President Bush made his early reputation for toughness in the face of the terrorist challenge with his response to the attacks on the World Trade Center on September 11, but some of his severest critics now are members of survivor families.
Some members of the families were particularly harsh in their testimony last week to the commission investigating the September 11 attacks, in which nearly 3,000 persons died.
One of the groups is linked, indirectly, to a foundation chaired by Teresa Heinz Kerry, wife of the presumptive Democratic presidential nominee.
Two of the groups, the September Eleventh Families for Peaceful Tomorrows and the Jersey Girls have been particularly harsh in their criticism of Mr. Bush’s use of September 11 video footage in campaign ads.
Peaceful Tomorrows advocates rolling back sections of the administration-backed USA Patriot Act, which it describes as “serious threats to the exercise of our constitutional rights.”
The groups’ efforts have prompted conservative organizations as well as pundits and watchdog agencies to accuse the groups of using September 11 for partisanship — accusations that both organizations deny.
In an editorial, the Wall Street Journal called the Jersey Girls “subsidiaries of established anti-Bush forces — political entities committed to defeating the president this fall.”
Colleen Kelly, Peaceful Tomorrows’ New York regional spokeswoman, yesterday said such assertions are inaccurate and said the group did not receive funding from those seeking to influence elections.
Her group seeks only “to learn the truth about what happened that day, in the days leading up to it and to protect the country against future attacks.”
Peaceful Tomorrows says it has a membership of 122 relatives of September 11 victims and “thousands of supporters,” and describes itself as an “advocacy organization” founded by family members of September 11 victims who are united in seeking “effective, nonviolent solutions to terrorism.”
“Many have described us as a driving force in this investigation, when actually it’s the families’ steering committee,” said Mrs. Kelly, referring to the group’s 12-member committee of relatives of September 11 victims.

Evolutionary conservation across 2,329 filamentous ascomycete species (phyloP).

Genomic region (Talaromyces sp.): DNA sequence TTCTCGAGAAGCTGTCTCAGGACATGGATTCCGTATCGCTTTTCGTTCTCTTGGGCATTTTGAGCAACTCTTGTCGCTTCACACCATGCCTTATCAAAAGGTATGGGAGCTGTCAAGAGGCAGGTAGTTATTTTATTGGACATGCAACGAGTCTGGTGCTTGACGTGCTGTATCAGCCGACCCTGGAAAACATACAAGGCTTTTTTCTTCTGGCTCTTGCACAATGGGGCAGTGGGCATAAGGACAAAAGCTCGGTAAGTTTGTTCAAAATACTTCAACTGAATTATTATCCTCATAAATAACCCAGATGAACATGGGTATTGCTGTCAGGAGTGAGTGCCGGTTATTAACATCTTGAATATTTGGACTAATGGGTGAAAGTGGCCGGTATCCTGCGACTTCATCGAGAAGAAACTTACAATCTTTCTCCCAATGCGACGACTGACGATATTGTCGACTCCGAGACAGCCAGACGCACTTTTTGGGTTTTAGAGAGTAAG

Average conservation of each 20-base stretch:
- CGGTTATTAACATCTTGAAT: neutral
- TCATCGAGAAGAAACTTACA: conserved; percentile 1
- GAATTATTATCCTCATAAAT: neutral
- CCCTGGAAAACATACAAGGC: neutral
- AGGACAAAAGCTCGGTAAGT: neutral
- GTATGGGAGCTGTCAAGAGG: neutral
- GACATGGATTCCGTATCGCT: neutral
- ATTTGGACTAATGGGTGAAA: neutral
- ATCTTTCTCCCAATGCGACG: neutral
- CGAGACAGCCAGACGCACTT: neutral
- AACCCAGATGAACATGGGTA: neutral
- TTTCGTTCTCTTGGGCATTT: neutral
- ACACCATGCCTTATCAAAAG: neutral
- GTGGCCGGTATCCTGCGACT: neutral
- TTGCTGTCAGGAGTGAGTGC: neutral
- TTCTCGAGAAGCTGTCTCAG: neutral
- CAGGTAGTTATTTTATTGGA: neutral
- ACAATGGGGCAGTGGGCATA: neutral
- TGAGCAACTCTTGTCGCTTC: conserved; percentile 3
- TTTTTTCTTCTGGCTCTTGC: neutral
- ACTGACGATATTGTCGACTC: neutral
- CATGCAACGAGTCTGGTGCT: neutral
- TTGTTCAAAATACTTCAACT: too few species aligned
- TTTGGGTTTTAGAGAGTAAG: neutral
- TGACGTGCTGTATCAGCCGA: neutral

“All they are looking for is the truth of what happened and how it can be kept from happening again.”
Peaceful Tomorrows, however, has a relationship with the liberal San Francisco-based Tides Foundation and a subsidiary organization known as the Tides Center, which have given $1.5 million to antiwar efforts since the September 11 attacks. Several members of Peaceful Tomorrows were arrested last year outside the Capitol Building in Washington protesting the Iraq war.
The Tides Foundation separately is tied to endowments chaired by Mrs. Kerry, heiress to the $500 million Heinz fortune.
The Howard Heinz Endowment and the Vira I. Heinz Endowment awarded the Tides Foundation grants totaling $230,000 from 1994 to 1998 to support a pollution prevention initiative and other environmentally friendly practices by industries in Western Pennsylvania. The Tides Center has received additional support from the Heinz Endowments, specifically to support projects in Pennsylvania.
The Tides Foundation, Tides center and Groundspring.org provide Peaceful Tomorrows with administrative and financial services. Peaceful Tomorrows pays as a fee 9 percent of all the funds it raises. In 2002 and 2003, the foundation gave Peaceful Tomorrows four grants totaling $34,665.
The Jersey Girls, according to September 11 commission Chairman Thomas H. Kean, a Republican and the former governor of New Jersey, were instrumental in getting the commission organized. He said he doubts “very much” that the commission would be in business without the involvement of the Jersey Girls.
The Jersey Girls, a handful of New Jersey women who lost their husbands in the suicide strikes on the World Trade Center, have accused the Bush administration of failing to properly respond to the September 11 attacks and not knowing beforehand such attacks were imminent, despite intelligence hints. Three of its members are on the families’ steering committee at Peaceful Tomorrows.
They have singled out National Security Adviser Condoleezza Rice for criticism, saying she failed to do her job. One of the group’s most quoted members, Kristen Breitweiser, routinely says the nearly 3,000 people who died on September 11 were “murdered on Bush’s watch.”
When the September 11 commission said it lacked sufficient funds to get the job done, the Jersey Girls lobbied Congress to get more money allocated for the project. House Speaker J. Dennis Hastert, Illinois Republican, at first would not agree, but relented when the Jersey Girls confronted him at his Washington office.
Much of the criticism of the Jersey Girls originated on the Web site FreeRepublic.com and with Rush Limbaugh. They accused the women of partisan politics in an effort to damage Mr. Bush’s re-election chances.
Mr. Limbaugh said the women were “poisoned by their hate,” referring to the organization as Democratic “campaign consultants … not grieving family members … obsessed with rage and hatred.”
The New Jersey women came together after the Justice Department announced a $15 billion victims’ compensation fund. They said the package was arbitrary and unfair, stating their position in a letter to the department, which was signed by hundreds of September 11 relatives.
The fund later announced the average settlement would be $1.85 million, $200,000 higher than previously estimated. The Jersey Girls then turned their attention to calling for an independent investigation of September 11, which Congress later approved in a 90-8 vote.